New Netflix David Fincher series - Mindhunter

Discussion in 'Visual Arts' started by mattright, Oct 15, 2017.

  1. etzeppy

    etzeppy Forum Resident

    Texas, US
    I liked this series a lot. Movies & TV shows about serial killers have been done to death (excuse the pun). Mindhunter managed to do something fresh. I am looking forward to season 2. Bringing this around to music, I liked the use of In The Light with the final scene.
    painted8 likes this.
  2. The Holden character is a bit "off" and settles beautifully into the role as the season carries on.

    I personally feel that their personal lives ARE important to these particular stories. We need to know where they are coming from and what they are going through too.

    For me it makes the stories so much richer than just running down and interviewing serial killers. It's like in Manhunter (not Mindhunter) and the other Lechter books and films, where these guys sometimes get into the heads of the profilers. It is important to see and experience that.
  3. Deesky

    Deesky Forum Resident

    Agreed. I wasn't going to watch this because I needed to see another show about serial killers like I needed another hole in my head. But I kept reading the positive comments in this thread and noticing positive reviews elsewhere, so decided to watch. I liked it and agree about the fresh approach.
    Yes, I do too. It helps to know what's driving these characters and where they're coming from, because it will influence how they go about their jobs. If the whole focus was just on serial killers, it wouldn't interest me at all (it's not a genre I'm normally attracted to).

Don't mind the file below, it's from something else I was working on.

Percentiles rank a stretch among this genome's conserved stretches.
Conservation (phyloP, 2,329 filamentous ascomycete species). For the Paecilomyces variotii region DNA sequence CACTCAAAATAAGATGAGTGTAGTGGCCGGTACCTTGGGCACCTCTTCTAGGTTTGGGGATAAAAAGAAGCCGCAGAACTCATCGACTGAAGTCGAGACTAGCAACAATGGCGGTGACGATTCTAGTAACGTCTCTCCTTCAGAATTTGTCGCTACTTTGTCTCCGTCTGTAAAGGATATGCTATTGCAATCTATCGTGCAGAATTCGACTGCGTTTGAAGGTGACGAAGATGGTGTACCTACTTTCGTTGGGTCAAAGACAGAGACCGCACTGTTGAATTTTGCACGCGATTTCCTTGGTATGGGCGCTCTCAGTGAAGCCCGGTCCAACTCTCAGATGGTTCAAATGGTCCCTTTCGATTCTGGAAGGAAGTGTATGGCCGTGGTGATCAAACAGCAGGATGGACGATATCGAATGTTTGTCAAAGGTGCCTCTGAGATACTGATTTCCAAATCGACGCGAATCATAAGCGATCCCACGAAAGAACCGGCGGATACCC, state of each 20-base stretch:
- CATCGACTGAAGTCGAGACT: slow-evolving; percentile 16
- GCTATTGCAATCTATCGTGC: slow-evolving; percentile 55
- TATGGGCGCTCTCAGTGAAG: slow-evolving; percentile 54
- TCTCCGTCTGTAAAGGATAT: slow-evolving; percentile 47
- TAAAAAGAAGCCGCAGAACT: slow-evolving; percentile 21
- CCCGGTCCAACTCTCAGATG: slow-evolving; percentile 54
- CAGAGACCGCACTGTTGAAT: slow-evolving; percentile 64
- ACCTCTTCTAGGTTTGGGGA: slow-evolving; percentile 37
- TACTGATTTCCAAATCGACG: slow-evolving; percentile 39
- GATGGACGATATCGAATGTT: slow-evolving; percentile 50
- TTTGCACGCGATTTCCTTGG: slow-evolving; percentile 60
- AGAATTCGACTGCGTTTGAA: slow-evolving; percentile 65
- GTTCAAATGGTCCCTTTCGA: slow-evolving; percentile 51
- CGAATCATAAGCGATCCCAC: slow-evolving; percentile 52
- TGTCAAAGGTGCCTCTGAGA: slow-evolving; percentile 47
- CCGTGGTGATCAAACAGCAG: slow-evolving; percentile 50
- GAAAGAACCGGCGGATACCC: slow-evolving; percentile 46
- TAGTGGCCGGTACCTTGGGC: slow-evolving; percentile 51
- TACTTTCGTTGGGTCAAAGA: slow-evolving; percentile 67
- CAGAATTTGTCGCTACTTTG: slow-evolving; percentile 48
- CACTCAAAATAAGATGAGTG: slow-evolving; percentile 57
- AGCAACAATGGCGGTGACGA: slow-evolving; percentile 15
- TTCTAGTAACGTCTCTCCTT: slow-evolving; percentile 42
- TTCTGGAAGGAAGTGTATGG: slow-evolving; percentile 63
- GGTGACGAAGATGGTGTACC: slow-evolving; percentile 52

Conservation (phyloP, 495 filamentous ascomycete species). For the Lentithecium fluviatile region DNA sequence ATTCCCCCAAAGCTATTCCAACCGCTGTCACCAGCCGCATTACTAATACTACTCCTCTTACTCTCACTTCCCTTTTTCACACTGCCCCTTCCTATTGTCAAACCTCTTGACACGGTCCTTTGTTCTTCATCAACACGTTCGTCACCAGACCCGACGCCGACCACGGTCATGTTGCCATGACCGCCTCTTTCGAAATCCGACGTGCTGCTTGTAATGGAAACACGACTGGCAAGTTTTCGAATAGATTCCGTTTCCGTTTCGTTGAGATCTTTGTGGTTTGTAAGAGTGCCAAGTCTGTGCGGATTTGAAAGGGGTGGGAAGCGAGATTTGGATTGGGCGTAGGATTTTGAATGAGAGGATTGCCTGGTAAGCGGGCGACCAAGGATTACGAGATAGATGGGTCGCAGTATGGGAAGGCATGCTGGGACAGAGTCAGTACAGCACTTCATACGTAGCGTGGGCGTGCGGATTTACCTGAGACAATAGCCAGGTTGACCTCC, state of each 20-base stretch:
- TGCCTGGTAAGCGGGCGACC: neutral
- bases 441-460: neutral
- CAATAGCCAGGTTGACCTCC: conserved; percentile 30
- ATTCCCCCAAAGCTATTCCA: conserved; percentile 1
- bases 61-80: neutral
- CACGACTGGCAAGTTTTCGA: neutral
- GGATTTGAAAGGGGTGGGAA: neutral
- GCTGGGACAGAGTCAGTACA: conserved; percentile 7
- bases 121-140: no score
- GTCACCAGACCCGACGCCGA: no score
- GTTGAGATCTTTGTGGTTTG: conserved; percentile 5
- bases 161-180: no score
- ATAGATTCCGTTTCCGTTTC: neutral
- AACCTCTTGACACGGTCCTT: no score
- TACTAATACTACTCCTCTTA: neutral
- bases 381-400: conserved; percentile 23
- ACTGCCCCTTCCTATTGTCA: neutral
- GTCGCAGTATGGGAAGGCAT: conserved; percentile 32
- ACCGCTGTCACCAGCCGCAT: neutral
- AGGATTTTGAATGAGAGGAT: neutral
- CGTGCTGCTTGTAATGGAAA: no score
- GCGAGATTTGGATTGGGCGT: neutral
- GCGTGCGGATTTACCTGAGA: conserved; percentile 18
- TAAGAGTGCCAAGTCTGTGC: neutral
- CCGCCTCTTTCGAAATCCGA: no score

So, it's the interpersonal aspect of the show which made it very enjoyable for me.
    turnersmemo likes this.
  4. Captain Groovy

    Captain Groovy Forum Resident

    Freedonia, USA
    He's one of, if not THE most important man/monster to give insight into profiling. Dahmer, Manson - those guys are more famous, but not as important to the education process as Kemper.

    I'm a huge fan of John Douglas and the late Roy Hazlewood (he just passed away in 2016 - he was the first Agent who began dividing between "Organized" and "Disorganized" killers ). Assuming the main characters are based on several of these guys - obviously their names have been changed while others (like Kemper) have remained. Historical fiction.

    These FBI guys are incredible - good timing with Kemper - the FBI starts seeing the value of getting into their minds and thinking like they think... when someone like Kemper, the most repulsive living monster of them all (still alive!) likes to talk and "help" law enforcement, it's key. Of course, they have to think like him (or any other monster) to find out true motivation. That, in itself, took a major change of thinking - from throwing these "monsters" into seclusion, locked up... really gave you no insight into helping stop/solve crimes for the future.

    Imagine if they could have gotten their hands on the mind of Albert Fish or any number of famous and dead "one-offs" (which they weren't).

    So Kemper should feature a lot in this, especially if based on the book. At least early on.